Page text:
Now and then physician and nursing colleagues, parents, and random e-mailers ask me how to get a book published on a medical topic for a non-medical audience. Since I’ve published two moderately successful books of that sort and have a third one coming out next spring, they think I’ve got some understanding of the process. I think I have some of that.
All of us who work in medicine have a storehouse of stories and experiences from what we’ve seen. Parents of children who have had a lot of medical issues have important first-hand knowledge, too, in how medicine and medical care works. Many believe, as I did when I got started doing this, that other people would be interested in and could be helped by whatever insights we’ve gleaned over the years. They want to write a book about it. If you’re one of those people, great, but here are a few things you should understand.
A good book brings value to the people who buy it — enjoyment, useful knowledge, and, the author hopes, a combination of the two. What a potential author should really, really understand, though, is that book publishing is first a business. Publishers need to make money to stay in business, and profit margins in this business are extremely thin. This means no matter how wonderful your insights or compelling your stories, you need to write a book that people will buy. The prospective author must convince hard-headed business people that the book will make money. Thus what the author is pitching is as much a business plan as anything else.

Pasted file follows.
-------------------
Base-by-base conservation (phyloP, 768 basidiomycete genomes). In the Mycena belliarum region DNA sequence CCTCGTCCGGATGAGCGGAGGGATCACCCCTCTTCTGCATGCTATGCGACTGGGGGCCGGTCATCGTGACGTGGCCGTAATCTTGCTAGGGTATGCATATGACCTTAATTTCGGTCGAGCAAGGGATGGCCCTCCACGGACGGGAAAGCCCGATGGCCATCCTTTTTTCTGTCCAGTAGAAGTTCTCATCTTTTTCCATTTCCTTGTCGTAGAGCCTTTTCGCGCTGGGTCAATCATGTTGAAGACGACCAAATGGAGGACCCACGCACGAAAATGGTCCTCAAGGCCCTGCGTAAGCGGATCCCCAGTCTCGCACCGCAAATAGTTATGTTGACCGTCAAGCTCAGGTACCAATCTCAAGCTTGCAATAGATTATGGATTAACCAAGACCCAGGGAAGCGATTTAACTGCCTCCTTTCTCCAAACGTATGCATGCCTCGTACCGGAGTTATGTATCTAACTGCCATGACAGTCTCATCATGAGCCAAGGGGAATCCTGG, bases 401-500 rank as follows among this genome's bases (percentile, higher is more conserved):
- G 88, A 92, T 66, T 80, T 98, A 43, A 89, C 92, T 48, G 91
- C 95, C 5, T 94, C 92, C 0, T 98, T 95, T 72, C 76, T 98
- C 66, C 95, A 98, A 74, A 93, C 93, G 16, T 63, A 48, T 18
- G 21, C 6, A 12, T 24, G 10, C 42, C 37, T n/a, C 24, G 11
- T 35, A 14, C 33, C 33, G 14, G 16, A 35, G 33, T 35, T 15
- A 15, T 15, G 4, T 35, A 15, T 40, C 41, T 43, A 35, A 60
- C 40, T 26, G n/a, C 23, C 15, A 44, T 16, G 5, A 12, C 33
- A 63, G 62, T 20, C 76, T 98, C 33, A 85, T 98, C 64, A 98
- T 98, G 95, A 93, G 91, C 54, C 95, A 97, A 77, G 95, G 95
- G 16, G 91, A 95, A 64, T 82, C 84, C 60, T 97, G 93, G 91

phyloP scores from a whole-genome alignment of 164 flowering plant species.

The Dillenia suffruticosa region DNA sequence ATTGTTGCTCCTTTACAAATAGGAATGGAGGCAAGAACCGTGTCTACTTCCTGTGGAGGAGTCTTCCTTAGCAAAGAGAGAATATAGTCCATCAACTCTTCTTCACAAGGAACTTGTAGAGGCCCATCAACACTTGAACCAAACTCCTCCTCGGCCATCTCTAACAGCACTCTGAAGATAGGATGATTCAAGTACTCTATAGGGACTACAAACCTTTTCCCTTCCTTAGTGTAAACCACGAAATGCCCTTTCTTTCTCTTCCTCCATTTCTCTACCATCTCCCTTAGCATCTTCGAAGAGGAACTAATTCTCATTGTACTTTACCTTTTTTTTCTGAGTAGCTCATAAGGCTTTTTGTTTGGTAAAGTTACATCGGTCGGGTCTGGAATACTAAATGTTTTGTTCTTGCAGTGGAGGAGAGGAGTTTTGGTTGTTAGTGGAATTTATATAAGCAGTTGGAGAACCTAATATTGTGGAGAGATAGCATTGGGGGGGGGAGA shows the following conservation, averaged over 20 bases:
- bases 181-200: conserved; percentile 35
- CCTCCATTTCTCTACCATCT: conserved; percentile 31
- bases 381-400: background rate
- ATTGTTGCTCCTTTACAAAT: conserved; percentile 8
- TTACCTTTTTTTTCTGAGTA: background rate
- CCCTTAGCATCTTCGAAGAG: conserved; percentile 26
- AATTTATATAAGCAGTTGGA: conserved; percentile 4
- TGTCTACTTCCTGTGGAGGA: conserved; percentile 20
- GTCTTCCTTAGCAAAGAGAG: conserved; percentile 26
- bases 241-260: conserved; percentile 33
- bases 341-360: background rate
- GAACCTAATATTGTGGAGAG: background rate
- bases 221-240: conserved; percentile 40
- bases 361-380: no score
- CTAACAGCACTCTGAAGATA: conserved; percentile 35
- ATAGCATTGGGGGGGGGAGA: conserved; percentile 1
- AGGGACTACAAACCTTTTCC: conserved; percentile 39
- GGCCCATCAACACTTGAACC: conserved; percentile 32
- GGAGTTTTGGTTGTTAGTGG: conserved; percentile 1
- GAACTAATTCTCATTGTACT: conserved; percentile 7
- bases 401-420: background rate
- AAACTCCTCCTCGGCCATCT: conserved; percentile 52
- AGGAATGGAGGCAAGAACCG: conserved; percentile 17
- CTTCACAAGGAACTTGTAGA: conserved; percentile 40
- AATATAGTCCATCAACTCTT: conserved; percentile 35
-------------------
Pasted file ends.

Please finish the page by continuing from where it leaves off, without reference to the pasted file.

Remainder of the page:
An author who wants to publish a novel must first write the entire novel before anyone will look at it. Nonfiction, such as a medical book, is different; it is sold on the basis of a proposal. The proposal describes what the book will be and the audience of readers who will buy it. It also contains the author’s credentials to write the book and, very importantly these days, the author’s plan of how to market the book. The proposal ends with one or two sample chapters, typically the first ones, to show the publisher you can write well.
Nearly all people who ask me about these things don’t know that none of the large publishers, and very few of the middle-sized ones, will even look at a proposal if you send it to them. They only consider proposals submitted by literary agents. Small publishing houses often allow authors to submit to them directly, but if, like most authors, you want to reach the largest audience, then you want one of the bigger presses because they have the distribution channels, particularly to book stores.
Finding an agent can be a long and often disheartening process. Agents work on commission. This means they do not charge authors anything. If someone who says she’s an agent wants you to pay them, they aren’t legitimate, and there are many, many shady folks out there claiming to be agents who are happy to take your money. The agent only gets paid if the book sells to a publisher, so for that reason agents are very, very picky about what they take on. Like publishers, agents are asking a simple question: will people buy this book? If they don’t think it will sell, they will reject your proposal, even if they think it is a wonderful book in many ways. Agents reject the large majority of proposals sent to them, often 95% or more of them. Part of being an author is learning not to take these rejections personally.